A toddler who was born a preemie at just 1-pound has graduated from years of medical treatment.
To celebrate Charlie Smith's end of care, first responders and medical staff held a parade and ceremony in Powder Springs, Georgia, on Nov. 1 -- one day before his third birthday.
"He wore his cap and gown and [his nurse] Geunevah handed him a certificate," his mother, Alena Smith, told, "Good Morning America."
Charlie was born at 25 weeks gestation. Doctors gave him a 50% chance for survival and rushed him to the neonatal intensive care unit.
Smith and her husband Wendell's first son, Wendell III, was also born prematurely at 31 weeks at 3 pounds. Smith said besides having preeclampsia during her second pregnancy, she's had no serious health conditions and doctors are unsure as to why the boys arrived so early.
- 2September 26, 2019
"It was scary," Smith said of Charlie's birth. "Especially since he was much smaller than his brother."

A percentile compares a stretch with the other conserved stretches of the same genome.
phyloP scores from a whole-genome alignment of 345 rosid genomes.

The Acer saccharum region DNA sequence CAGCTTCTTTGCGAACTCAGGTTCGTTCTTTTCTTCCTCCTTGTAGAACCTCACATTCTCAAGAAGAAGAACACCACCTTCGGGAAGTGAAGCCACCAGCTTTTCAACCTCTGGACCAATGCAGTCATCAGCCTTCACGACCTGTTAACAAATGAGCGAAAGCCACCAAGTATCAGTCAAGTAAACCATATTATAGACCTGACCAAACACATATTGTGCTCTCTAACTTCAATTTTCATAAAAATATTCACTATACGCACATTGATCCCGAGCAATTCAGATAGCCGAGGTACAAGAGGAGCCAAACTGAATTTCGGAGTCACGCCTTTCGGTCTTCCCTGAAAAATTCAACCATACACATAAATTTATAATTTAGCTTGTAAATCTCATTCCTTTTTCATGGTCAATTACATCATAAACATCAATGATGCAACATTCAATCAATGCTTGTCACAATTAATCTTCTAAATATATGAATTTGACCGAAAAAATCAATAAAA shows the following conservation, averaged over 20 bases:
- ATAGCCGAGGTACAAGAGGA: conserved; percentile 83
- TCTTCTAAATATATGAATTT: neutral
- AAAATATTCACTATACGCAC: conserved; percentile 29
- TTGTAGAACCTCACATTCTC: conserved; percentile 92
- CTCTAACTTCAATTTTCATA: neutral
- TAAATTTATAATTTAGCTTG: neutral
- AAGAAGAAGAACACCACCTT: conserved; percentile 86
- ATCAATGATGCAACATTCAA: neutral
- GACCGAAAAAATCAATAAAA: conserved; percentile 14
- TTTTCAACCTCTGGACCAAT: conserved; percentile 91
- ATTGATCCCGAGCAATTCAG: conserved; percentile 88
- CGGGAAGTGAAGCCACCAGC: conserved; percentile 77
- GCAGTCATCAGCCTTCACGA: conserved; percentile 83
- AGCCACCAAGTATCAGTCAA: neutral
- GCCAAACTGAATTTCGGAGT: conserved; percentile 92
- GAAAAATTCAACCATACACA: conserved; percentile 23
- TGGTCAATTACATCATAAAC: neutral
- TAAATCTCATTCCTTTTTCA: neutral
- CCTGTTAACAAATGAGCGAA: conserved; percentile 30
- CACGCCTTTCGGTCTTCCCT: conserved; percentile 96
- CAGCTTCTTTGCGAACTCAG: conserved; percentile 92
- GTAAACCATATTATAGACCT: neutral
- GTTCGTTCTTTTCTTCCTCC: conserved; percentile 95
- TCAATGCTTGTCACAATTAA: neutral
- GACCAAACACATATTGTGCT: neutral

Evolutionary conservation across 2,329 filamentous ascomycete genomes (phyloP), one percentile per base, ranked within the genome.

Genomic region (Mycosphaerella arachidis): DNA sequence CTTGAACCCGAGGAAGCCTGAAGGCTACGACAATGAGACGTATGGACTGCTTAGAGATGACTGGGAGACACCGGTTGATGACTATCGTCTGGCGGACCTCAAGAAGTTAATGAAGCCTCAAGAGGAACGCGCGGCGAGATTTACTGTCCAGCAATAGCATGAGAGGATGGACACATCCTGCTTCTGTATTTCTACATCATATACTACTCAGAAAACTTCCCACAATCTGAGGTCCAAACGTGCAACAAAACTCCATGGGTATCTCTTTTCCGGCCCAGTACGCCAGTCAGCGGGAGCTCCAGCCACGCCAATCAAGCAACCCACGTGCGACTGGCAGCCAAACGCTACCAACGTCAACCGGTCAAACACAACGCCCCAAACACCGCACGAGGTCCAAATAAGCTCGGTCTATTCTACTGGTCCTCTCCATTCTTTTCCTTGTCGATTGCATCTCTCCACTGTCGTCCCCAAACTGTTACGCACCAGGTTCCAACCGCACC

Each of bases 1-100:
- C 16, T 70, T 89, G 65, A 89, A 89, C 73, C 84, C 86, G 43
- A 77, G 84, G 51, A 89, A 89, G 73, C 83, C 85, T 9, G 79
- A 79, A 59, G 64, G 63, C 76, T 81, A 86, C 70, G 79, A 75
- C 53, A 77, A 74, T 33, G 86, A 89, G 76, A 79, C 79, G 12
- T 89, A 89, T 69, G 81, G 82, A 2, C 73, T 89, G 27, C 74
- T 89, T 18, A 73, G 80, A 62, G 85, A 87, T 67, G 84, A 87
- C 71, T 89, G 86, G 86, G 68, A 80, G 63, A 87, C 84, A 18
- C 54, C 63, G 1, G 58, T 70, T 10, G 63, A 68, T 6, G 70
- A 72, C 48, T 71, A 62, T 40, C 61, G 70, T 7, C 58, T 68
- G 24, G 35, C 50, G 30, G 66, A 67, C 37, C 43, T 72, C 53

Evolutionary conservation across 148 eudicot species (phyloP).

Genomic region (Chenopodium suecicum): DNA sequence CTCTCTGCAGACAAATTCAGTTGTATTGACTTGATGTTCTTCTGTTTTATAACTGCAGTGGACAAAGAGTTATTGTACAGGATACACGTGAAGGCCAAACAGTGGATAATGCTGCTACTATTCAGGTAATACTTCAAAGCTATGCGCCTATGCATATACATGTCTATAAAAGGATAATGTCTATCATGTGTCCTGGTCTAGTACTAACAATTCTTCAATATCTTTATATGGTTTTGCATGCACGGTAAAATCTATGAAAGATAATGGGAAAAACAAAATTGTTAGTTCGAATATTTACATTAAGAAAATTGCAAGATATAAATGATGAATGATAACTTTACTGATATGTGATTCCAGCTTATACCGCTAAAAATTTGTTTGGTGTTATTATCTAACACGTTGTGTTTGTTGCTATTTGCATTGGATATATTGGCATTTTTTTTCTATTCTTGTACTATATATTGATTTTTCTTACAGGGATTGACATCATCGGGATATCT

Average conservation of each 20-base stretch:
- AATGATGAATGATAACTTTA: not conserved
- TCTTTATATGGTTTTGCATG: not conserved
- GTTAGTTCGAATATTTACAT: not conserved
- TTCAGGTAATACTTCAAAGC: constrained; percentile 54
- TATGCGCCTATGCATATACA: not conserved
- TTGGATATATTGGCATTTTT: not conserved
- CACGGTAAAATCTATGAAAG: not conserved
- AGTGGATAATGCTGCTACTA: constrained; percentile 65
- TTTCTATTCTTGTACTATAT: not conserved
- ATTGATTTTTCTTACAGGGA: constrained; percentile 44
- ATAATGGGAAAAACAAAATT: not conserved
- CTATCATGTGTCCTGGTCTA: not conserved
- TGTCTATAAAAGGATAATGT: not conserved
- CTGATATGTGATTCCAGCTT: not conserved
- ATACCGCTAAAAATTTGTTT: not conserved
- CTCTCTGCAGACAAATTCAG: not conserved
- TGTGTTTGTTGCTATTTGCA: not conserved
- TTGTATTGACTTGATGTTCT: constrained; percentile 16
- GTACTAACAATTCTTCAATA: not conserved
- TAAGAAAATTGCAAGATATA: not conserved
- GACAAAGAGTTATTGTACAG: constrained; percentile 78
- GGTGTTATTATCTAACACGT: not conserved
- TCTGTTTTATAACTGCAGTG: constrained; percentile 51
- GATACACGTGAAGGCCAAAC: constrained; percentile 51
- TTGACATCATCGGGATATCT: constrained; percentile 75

Charlie stayed in the hospital for 328 days.
Because of his underdeveloped lungs, Charlie had a tracheoscopy, which was removed in 2019. He also received therapy at home, including physical, occupational and speech, Charlie's nurse, Geunevah Lafontant from Optimum Pediatric Services, told "GMA."
"This year, he's considered no longer medically fragile. He met all of his milestones and no longer required tracheotomy or gastronomy," Lafontant said.
To salute his milestones, Cobb County police and fire stations held a curbside celebration for Charlie. The sweet moment was captured on video as first responders' vehicles drove by.
"It was a bittersweet moment... I have to say goodbye to him, but it was also a good reason to say goodbye," Geunevah said.
Today, Charlie is an active 3-year-old who enjoys playing baseball and wrestling with 9-year-old Wendell.
"He was determined to keep up with his big brother," Smith said. "He's a fighter."
Smith now supports other preemie parents through her organization, Trust Your Strength. She shares her family's story to encourage others, and offers self-care packages to moms in the hospital.